Starting Menopause? Don’t Quit Your Birth Control Just Yet
Night sweats, hot flashes and weight gain. Well, at least all of those menopausal symptoms translate to freedom from pills, diaphragms and condoms. Right? Not so fast.
Menopause doesn’t happen overnight and during the journey women experience something called perimenopause. Perimenopause occurs when a woman’s hormones begin to change – specifically, the ovaries produce less estrogen. With this change, many of the symptoms, such as mood swings, irregular periods, headaches and infertility, echo those of menopause.
Yet, during this time a woman is still fertile because she’s continuing to ovulate and therefore it’s important that she doesn’t toss her contraceptives. In fact, perimenopausal women are just as likely as younger women to get pregnant unintentionally. In addition, some sources show that unplanned pregnancies have occurred in women up to nearly 60 years old.
The risk of chromosomal issues such as Down’s syndrome increases substantially after a woman turns 40 and miscarriages are much higher among this age group. For women 50 and younger, doctors recommend continuing to use dependable contraception until their periods have completely ceased for two years. Women older than 50 should continue to take contraception for a year after their periods end.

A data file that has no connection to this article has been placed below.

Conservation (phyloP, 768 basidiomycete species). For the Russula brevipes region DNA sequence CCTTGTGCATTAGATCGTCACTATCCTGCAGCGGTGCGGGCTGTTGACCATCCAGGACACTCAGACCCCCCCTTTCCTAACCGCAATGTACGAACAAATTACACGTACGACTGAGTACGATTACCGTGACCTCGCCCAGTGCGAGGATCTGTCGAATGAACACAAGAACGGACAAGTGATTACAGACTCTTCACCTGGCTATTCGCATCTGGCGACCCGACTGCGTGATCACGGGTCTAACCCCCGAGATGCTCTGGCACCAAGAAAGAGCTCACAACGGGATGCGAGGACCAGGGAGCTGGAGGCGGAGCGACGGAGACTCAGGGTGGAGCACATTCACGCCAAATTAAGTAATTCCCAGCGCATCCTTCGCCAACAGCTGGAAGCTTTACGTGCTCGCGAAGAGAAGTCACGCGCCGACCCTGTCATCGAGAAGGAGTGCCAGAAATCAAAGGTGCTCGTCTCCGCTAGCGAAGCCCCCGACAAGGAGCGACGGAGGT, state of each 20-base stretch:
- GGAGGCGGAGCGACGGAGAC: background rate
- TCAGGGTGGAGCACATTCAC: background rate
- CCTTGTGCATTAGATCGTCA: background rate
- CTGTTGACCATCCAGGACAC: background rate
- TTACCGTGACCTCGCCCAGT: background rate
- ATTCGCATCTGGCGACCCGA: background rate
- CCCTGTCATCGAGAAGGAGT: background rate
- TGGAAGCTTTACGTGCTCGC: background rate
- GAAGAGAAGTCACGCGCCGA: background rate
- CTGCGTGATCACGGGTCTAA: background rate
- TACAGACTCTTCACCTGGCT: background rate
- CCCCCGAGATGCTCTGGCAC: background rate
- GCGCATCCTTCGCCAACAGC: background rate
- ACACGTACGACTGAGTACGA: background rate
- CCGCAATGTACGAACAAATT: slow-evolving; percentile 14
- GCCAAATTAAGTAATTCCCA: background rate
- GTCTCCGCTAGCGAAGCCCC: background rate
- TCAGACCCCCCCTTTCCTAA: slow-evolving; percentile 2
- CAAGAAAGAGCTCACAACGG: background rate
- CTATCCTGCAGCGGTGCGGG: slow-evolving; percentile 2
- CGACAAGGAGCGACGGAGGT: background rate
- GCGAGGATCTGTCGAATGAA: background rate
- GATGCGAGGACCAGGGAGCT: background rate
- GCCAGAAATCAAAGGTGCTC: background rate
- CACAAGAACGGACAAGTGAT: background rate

There are many options available for women entering menopause, including:
- Oral Contraceptives:
- The mini pill: Also known as the Progesterone-Only Pill, this contraceptive is often prescribed to breast-feeding women who recently gave birth because it doesn’t contain estrogen. For women going through menopause, it’s a good option since it doesn’t increase the risk of stroke.
- Regular (combined) birth control
- Intrauterine Devices:
- Vaginal Rings
- Nonhormonal Contraceptives:
- Vasectomy (for partner)
Periods, cramps, pregnancy, breastfeeding – being a woman is not easy. Menopause is yet another hormonal shift that all women experience. By continuing to take contraceptives during this phase in their life, women can ensure they’re protected from unexpected pregnancies.
If you are experiencing perimenopause and have questions related to birth control or other health concerns, schedule your consultation with Dr. David Ghozland today. Call us at (310) 393-9359 to learn more.